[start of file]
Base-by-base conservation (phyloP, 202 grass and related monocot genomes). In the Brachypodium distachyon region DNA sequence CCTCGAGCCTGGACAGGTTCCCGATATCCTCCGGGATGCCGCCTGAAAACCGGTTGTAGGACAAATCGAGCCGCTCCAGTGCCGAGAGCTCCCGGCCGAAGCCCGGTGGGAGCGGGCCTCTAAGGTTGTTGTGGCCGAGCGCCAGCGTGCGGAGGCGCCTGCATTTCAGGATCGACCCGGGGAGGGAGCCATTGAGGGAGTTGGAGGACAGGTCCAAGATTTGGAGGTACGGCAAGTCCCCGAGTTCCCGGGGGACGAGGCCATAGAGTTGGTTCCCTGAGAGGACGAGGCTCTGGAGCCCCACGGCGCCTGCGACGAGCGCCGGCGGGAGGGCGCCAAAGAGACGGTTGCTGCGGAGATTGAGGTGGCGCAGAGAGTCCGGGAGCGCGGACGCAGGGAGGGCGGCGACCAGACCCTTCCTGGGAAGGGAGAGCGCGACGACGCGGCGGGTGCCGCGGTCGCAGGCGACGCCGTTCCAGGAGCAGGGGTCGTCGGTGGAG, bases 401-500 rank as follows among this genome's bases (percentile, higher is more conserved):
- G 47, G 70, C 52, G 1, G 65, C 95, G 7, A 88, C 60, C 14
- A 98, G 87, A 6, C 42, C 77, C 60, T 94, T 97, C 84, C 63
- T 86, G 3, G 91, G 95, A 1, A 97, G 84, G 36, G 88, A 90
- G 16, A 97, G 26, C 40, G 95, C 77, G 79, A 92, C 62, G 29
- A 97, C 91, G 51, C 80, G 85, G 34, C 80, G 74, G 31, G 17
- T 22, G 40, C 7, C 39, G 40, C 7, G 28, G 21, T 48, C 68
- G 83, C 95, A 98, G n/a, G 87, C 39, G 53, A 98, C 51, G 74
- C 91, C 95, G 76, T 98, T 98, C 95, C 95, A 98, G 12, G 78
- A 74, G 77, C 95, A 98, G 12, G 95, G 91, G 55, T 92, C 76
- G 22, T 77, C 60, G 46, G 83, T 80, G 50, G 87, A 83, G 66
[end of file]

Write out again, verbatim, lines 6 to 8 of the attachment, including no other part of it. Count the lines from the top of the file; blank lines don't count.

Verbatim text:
- A 97, C 91, G 51, C 80, G 85, G 34, C 80, G 74, G 31, G 17
- T 22, G 40, C 7, C 39, G 40, C 7, G 28, G 21, T 48, C 68
- G 83, C 95, A 98, G n/a, G 87, C 39, G 53, A 98, C 51, G 74